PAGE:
The phrase “to look (something) over,” in this podcast, means to review or read something and check it for accuracy: “Could you please look over my homework and let me know if you find mistakes?” The phrase “to look down (one’s) nose at (someone or something)” means to act as if one were better than another person or thing: “When Jenni learned that we didn’t go to college, she looked down her nose at us.” The phrase “to look the other way” means to ignore something, or to see something that is wrong but not do anything about it: “Millions of people look the other way when they see homeless people on the street.” Finally, the phrase “to look no further” is used to say that one has exactly what another person needs: “If you’d like to make more money, look no further! I have a business opportunity for you.”

dependent

In this podcast, the word “dependent” means a person, usually a child, who depends on another person for financial support, including food, housing, and clothing: “The more dependents you have in your home, the more money you need to make each year.” The word “dependent” also means not independent, or needing something or someone for one’s happiness, success, health, existence, or something else: “Rocheleh is dependent on public radio news programs for learning about what is happening in the world.” Or, “High school students’ ability to get into a good college is dependent on their grades, extra-curricular activities, and essays.” The word “dependent” also means addicted to drugs or alcohol: “Bernie wishes that his son weren’t dependent on drugs.”

Culture Note
There is a popular joke in the United States: “Only two things are certain in life: death and taxes.” Death and taxes seem to be the only things that people cannot “escape” (get away) from. Americans pay many different kinds of taxes and the “federal” (national) government uses the “tax revenues” (money received from taxes) to “finance” (pay for) federal programs.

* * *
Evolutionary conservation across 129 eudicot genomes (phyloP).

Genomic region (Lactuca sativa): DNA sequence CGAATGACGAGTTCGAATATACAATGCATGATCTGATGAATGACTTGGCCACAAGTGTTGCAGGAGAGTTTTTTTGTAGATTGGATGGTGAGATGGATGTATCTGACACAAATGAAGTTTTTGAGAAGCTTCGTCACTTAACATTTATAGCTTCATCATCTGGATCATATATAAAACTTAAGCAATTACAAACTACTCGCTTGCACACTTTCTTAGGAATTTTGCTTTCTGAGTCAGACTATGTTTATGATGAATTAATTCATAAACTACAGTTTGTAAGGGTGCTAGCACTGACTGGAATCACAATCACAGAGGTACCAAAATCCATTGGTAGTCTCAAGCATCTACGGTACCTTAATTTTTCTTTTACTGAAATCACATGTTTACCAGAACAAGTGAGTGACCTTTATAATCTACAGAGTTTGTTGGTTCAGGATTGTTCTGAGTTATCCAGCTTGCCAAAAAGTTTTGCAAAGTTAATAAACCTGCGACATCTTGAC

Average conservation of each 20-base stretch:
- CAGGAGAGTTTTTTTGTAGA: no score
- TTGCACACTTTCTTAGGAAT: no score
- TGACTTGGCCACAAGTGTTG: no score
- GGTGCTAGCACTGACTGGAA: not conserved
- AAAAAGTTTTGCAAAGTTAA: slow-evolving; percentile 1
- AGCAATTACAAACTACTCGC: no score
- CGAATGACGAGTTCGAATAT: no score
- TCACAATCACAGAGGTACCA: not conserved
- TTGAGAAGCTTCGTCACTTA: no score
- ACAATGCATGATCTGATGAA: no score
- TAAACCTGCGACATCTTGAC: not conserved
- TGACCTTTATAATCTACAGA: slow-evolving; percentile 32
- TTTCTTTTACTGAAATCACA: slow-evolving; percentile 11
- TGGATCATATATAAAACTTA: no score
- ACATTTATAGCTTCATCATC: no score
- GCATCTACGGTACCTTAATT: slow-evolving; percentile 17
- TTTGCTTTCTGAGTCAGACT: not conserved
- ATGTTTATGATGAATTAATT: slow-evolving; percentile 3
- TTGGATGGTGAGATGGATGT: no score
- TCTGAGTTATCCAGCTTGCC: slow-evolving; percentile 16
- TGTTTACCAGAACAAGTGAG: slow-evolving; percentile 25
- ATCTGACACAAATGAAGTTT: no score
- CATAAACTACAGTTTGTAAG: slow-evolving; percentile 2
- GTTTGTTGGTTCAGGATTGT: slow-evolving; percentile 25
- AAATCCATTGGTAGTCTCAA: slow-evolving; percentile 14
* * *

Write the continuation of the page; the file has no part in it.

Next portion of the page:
Almost all Americans pay “income taxes,” or taxes on the amount of money that they earn each year. Income taxes are “assessed” (calculated and charged) as a percentage of one’s income. In general, people who earn more money pay a higher percentage of income tax than do people who earn less money. This is a “progressive” tax. If people who earn little money pay more in taxes than people who earn a lot of money, the tax is known as a “regressive tax.”

In all states except Oregon, Delaware, New Hampshire, Montana, and most of Alaska, Americans pay a “sales tax,” which is assessed as a percentage on all sales except for “groceries” (food that has to be prepared, not food in a restaurant). This tax is often around six or seven percent and represents a significant part of most Americans’ “budget” (a plan for how one will spend money in a certain period of time).

“Property owners” (people who own land, houses, and/or buildings) have to pay “property taxes,” too. The property that they own is “appraised,” meaning that a professional “appraiser” examines the property and decides how much it is “worth” (how much money something can be sold for). Then the property tax is assessed as a percentage of that “appraised value.”

Nobody likes paying taxes, but almost everyone does. If you don’t, the “Internal Revenue Service” (IRS; the U.S. agency that collects taxes) can make your life “miserable” (very sad and uncomfortable).

Comprehension Answers
1 - a

2 - a